We Are All ‘Hairy Baboons’: Kashmiris
“My shop has largely remained shut from the day the restrictions were first imposed. I opened it last week to do some cleaning, but not for business. The entire market is closed. There’s no word from anyone, no communication,” said hairstylist Wajid, who runs a salon in Ganderbal (Photo: TAUSEEF MUSTAFA/AFP/Getty Images).
SPORTING a beard may be a growing fashion statement, but for many Kashmiris it has become a sheer compulsion, and to some, a great deal of consternation.
Reeling under strict restrictions with no access to communication since August 5 when the Indian government announced its decision to end Jammu and Kashmir’s special status under Article 370 and bifurcate the state into two union territories, the people in the Valley have been facing a hair-raising challenge of finding a hairdresser to have their unkempt beards trimmed and unruly locks chopped.
“I have never looked so dishevelled. I haven’t had a hair cut for nearly two months now. It is hard to find a barber. They have either fled en masse or are too scared to open their shops,” Shafat Ahmed, a government employee from district Kupwara, told over phone.
“I have a date with my girlfriend next week, but I think I may have to cancel it. She doesn’t quite like the bearded look and hates long matted hair. She considers it uncouth,” said Javid Reshi, a journalism student from Ganderbal district.
In Kashmir, a majority of the salons are run by people who are from outside the Valley, mostly from Uttar Pradesh and Bihar.
Almost every major town and city in the Valley has salons run by the non-natives.
These expert hairdressers have become synonymous with the latest hairstyles and fashion trends and have rendered local barbers almost redundant.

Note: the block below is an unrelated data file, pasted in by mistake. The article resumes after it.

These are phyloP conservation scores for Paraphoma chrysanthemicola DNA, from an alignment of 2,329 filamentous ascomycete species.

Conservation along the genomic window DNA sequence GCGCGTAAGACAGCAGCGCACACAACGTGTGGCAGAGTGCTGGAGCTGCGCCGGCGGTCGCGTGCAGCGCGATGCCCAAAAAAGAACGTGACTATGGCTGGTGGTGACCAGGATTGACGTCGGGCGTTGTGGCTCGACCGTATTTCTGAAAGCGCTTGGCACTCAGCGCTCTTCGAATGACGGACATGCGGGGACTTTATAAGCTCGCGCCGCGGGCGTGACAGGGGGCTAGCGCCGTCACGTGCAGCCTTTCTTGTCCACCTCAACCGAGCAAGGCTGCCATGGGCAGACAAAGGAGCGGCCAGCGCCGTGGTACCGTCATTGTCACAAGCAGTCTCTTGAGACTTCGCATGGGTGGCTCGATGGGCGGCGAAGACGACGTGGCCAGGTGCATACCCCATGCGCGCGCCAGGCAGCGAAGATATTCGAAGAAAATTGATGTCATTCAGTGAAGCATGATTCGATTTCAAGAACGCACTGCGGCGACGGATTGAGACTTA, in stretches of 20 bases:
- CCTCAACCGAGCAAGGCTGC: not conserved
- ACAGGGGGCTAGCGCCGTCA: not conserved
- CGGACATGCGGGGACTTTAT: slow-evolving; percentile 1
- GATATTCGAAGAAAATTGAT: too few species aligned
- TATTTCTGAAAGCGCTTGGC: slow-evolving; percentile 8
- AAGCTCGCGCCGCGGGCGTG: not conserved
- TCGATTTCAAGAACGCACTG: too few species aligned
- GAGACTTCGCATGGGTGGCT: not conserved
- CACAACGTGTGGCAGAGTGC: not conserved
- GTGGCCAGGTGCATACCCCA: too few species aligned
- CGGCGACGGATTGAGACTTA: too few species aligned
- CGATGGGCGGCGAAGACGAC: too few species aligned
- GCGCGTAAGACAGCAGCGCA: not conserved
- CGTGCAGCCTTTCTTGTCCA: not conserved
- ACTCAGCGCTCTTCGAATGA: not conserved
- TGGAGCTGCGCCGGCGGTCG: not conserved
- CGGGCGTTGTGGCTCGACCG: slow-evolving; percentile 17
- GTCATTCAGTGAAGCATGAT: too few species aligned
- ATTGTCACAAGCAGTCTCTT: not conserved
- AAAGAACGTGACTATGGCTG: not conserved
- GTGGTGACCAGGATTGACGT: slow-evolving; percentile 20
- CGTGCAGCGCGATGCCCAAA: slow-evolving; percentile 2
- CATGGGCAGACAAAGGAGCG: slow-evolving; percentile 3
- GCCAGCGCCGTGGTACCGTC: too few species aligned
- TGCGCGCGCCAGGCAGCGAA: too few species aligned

According to Kashmir Hairdressers Association, at least 20,000 shops run by barbers from outside Kashmir have been shut as they fled the Valley post-August 5.
“My shop has largely remained shut from the day the restrictions were first imposed. I opened it last week to do some cleaning, but not for business. The entire market is closed. There’s no word from anyone, no communication,” said hairstylist Wajid, who runs a salon in Ganderbal.
The restrictions were first imposed across Kashmir on August 5 and since then normal life remains severely affected due to shut down in the Valley which entered its 40th day on Friday.
Most of the top-level and second-rung separatist politicians have been taken into preventive custody while mainstream leaders, including three former chief ministers – Farooq Abdullah, Omar Abdullah and Mehbooba Mufti – have also been either detained or placed under house arrest.
Omar, the clean-shaven National Conference vice-president who is being held inside Hari Niwas, the last palace built by the last Dogra Maharaja Hari Singh around 1947, has also grown “an unkempt beard”, his family members said recently.
According to the family members who were allowed to meet him for the first time early this month, Omar, 49, looked unrecognisable at first glance and was sporting an “untrimmed white beard”.
“Beard doesn’t lend any dignity to my face. Plus, I have these white strands that are begging for dyeing… It is hard to find a well-trimmed clean-shaven man on the streets. We are all Hairy Baboons here,” said Khazir Mohammad, a government teacher.
“I wonder what will happen if the schools open tomorrow. It would be a nightmare both for the teachers as well as students,” he said.